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The year began with another mass Black Lives Matter demonstration in San Francisco, with hundreds of people protesting the shooting death of Marco Woods a month earlier.
Black Lives Matter protests would continue throughout 2016 as more black lives were lost in officer-involved shootings.
Two highly publicized fatal shootings took place the first week of July, as Americans celebrated their independence.
Alton Sterling, 37, was pinned to the ground by two officers in Baton Rouge, Louisiana, and shot July 5. That night and the next, more than 100 demonstrators protested in that city.
As Americans were still trying to learn what happened in Louisiana, another shooting took place — that of Philando Castile in Falcon Heights, Minnesota — with the aftermath live-streamed on Facebook. Castile, his girlfriend and her 4-year-old daughter had been in a car stopped by St. Anthony police officer Jeronimo Yanez. Castile told the officer he was carrying a licensed gun and Yanez, who had stopped Castile because of a broken light and his “wide-set nose,” quickly fired seven rounds.
Protesters marched in dozens of cities, including in Dallas, Texas, on July 7, where a peaceful march ended when Micah Xavier Johnson ambushed and fatally shot five officers. He wounded seven other police officers and two civilians before he was killed.
That month, when there were at least 128 protests in 88 cities, ended with another officer-involved shooting death — that of Paul O’Neal in Chicago.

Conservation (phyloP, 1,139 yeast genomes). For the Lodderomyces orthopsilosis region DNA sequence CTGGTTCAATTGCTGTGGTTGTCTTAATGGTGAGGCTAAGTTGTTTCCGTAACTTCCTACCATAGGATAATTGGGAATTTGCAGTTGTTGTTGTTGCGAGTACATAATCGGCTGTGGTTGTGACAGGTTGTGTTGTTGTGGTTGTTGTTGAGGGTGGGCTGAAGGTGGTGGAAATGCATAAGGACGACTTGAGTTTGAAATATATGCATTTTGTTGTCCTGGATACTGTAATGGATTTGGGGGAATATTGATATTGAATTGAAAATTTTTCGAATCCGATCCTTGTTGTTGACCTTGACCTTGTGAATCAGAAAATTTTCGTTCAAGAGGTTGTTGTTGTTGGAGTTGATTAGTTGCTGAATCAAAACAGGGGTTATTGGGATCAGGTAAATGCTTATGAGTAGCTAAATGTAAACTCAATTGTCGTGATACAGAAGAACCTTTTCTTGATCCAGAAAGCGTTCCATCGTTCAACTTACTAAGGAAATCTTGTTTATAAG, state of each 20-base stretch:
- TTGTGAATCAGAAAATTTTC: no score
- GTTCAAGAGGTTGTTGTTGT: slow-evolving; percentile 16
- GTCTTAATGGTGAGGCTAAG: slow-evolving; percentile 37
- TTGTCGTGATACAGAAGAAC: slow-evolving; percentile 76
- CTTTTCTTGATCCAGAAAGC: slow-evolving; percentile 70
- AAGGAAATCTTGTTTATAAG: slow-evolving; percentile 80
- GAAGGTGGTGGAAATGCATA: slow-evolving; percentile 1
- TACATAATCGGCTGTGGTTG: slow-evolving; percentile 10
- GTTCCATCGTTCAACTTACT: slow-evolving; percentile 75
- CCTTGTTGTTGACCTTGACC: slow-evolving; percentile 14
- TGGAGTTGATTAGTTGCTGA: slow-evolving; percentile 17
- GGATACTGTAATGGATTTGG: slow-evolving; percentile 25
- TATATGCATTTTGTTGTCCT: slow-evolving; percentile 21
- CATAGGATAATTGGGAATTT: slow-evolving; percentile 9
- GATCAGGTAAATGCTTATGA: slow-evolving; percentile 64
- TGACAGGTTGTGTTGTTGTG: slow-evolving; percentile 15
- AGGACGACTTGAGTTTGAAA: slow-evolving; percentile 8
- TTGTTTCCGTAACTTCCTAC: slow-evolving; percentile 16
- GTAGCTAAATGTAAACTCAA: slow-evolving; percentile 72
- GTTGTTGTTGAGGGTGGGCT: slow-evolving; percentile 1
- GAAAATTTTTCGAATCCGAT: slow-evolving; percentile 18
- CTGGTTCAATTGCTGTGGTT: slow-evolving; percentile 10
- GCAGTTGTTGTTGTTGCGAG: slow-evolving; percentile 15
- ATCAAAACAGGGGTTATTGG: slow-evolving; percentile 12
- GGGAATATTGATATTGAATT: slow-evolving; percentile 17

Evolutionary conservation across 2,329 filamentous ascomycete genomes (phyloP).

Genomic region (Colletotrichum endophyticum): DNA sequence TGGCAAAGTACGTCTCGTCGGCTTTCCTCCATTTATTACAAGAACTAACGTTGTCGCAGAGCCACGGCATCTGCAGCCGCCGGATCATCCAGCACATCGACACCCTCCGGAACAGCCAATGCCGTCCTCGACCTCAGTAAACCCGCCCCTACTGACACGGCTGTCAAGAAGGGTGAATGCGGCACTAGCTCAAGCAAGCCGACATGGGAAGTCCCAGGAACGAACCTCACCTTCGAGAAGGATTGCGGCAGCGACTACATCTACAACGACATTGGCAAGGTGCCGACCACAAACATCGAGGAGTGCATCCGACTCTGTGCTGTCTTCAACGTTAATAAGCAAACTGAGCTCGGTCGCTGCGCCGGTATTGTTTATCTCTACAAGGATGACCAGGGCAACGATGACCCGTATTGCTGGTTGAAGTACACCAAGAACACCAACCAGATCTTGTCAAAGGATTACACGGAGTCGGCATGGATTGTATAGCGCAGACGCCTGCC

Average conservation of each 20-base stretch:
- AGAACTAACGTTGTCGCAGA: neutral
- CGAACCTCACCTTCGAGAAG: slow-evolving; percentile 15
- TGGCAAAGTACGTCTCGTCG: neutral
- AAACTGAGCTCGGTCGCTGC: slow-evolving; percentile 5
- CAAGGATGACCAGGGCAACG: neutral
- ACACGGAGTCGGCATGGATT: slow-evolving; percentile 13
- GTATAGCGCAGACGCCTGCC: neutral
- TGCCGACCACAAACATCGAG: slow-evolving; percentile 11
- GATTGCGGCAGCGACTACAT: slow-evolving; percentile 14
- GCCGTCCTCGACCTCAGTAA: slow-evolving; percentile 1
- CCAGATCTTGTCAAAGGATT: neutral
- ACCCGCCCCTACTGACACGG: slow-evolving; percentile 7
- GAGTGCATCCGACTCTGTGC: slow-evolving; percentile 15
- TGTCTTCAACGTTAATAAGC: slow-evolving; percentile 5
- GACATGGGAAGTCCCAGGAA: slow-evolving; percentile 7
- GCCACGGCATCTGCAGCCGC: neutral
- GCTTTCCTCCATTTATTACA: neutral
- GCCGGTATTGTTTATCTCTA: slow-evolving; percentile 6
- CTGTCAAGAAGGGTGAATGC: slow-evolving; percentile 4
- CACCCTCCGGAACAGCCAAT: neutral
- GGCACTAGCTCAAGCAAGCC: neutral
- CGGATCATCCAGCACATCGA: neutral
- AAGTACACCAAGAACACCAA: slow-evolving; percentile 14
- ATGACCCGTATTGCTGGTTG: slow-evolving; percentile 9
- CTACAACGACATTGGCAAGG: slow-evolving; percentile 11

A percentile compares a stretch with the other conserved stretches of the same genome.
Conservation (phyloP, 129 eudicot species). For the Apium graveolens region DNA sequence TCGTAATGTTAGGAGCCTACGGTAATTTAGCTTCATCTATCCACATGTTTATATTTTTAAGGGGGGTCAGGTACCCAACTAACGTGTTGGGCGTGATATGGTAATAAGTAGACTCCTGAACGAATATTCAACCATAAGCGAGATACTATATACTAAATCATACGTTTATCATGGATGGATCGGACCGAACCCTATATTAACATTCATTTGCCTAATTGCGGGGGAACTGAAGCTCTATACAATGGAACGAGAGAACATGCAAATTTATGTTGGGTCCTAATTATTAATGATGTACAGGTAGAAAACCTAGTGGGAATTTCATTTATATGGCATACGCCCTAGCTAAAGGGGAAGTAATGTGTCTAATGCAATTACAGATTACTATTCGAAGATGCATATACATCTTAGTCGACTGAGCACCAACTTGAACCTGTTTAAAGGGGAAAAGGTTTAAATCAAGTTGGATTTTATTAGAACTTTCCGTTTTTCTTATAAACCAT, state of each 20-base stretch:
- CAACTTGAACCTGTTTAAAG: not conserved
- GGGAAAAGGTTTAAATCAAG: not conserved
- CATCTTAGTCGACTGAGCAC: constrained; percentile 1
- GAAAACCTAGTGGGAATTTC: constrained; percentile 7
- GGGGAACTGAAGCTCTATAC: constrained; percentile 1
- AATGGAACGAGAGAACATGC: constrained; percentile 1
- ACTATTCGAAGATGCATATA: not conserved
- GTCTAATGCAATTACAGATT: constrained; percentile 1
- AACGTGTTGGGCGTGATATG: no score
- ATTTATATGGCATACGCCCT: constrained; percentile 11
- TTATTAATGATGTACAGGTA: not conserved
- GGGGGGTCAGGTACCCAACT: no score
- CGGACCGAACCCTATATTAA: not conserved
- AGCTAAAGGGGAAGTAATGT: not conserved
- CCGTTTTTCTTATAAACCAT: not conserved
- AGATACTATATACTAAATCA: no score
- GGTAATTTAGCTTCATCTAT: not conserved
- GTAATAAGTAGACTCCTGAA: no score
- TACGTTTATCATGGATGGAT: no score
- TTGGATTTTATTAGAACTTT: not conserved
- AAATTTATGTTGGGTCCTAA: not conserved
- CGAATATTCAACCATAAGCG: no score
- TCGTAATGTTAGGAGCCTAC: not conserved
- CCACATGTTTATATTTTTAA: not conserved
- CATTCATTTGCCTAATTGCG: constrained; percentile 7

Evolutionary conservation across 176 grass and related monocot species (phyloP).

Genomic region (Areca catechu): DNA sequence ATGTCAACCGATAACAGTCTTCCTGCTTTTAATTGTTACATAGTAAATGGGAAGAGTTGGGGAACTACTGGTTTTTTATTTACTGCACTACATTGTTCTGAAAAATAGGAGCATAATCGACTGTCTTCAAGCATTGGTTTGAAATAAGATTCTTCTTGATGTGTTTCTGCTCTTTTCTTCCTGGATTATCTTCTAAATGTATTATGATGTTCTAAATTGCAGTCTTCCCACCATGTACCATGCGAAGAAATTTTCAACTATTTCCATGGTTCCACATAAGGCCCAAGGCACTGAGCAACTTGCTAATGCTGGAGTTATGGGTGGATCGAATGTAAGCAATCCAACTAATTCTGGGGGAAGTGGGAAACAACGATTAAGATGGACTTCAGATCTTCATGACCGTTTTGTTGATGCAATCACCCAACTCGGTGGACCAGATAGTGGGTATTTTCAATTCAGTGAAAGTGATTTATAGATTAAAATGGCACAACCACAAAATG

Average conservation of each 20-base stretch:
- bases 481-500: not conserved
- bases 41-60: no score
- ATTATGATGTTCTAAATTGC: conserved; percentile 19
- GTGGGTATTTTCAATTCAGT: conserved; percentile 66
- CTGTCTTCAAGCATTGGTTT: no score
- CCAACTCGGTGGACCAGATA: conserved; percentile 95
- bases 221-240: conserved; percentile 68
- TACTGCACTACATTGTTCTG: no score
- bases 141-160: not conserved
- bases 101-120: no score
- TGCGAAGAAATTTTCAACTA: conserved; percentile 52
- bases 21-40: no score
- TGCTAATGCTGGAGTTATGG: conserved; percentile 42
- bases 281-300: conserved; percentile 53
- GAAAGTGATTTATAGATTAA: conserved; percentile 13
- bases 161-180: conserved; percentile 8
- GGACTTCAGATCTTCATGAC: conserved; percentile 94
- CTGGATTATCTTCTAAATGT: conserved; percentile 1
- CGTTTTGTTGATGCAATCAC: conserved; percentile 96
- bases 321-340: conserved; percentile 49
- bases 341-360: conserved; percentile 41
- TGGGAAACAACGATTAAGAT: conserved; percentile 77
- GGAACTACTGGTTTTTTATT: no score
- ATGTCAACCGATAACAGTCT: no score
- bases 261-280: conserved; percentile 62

Then came August, and two more highly publicized shootings followed by protests and riots. In a community near Baltimore, police fatally shot Korryn Gaines and injured her son. In Milwaukee, Sylville Smith was killed by police. His death sparked the Milwaukee Uprising, riots followed by reflection on the racial divide in the most segregated city in the United States.
“There is still much to learn regarding this incident, however, we simply cannot close our eyes to the hostile environment cultivated by the flagrant racial inequality and segregation that has plagued Milwaukee for generations,” U.S. Rep. Gwen Moore, D-Milwaukee, said after the shooting and the first nights of unrest.
She continued, “I share the frustration of my constituents who feel they live in a city where justice is only afforded to some and not all. I also share the frustration of our local police officers who are desperately trying to uphold public safety in what they perceive as a caustic climate. We must find a way to strike a balance where we can peacefully point out the racial inequities in our society while recognizing the valuable role police play in our community.”
Elsewhere in the summer of 2016, Black Lives Matter protesters marched in response to the shooting deaths of Terence Crutcher in Tulsa, Oklahoma, Keith Lamont Scott in Charlotte, North Carolina and Alfred Olango in El Cajon, California.
In November, a mistrial was declared when a jury in Cincinnati couldn’t reach a verdict in the case of a former campus police officer who was charged with shooting a black motorist.
On Dec. 5, a South Carolina judge declared a mistrial after a jury — 11 whites and one black — deadlocked in the murder trial of a white former police officer, Michael Slager, charged in the shooting death of an unarmed black motorist, Walter Scott. Cellphone video taken by a bystander showed Scott being shot in the back five times.
That day, The Washington Post on its Fatal Force site reported 889 people shot and killed by police in 2016, including 17 in Wisconsin. In many of the shootings, police reported encounters with people carrying weapons, but 36 incidents involved people with toy weapons and at least 45 people had no weapons.
Among those without a weapon was Christopher J. Davis, a 21-year-old black man shot Feb. 24 in East Troy, Wisconsin. He was a passenger in a vehicle whose driver led a Walworth County sheriff’s deputy conducting a drug investigation on a high-speed chase.
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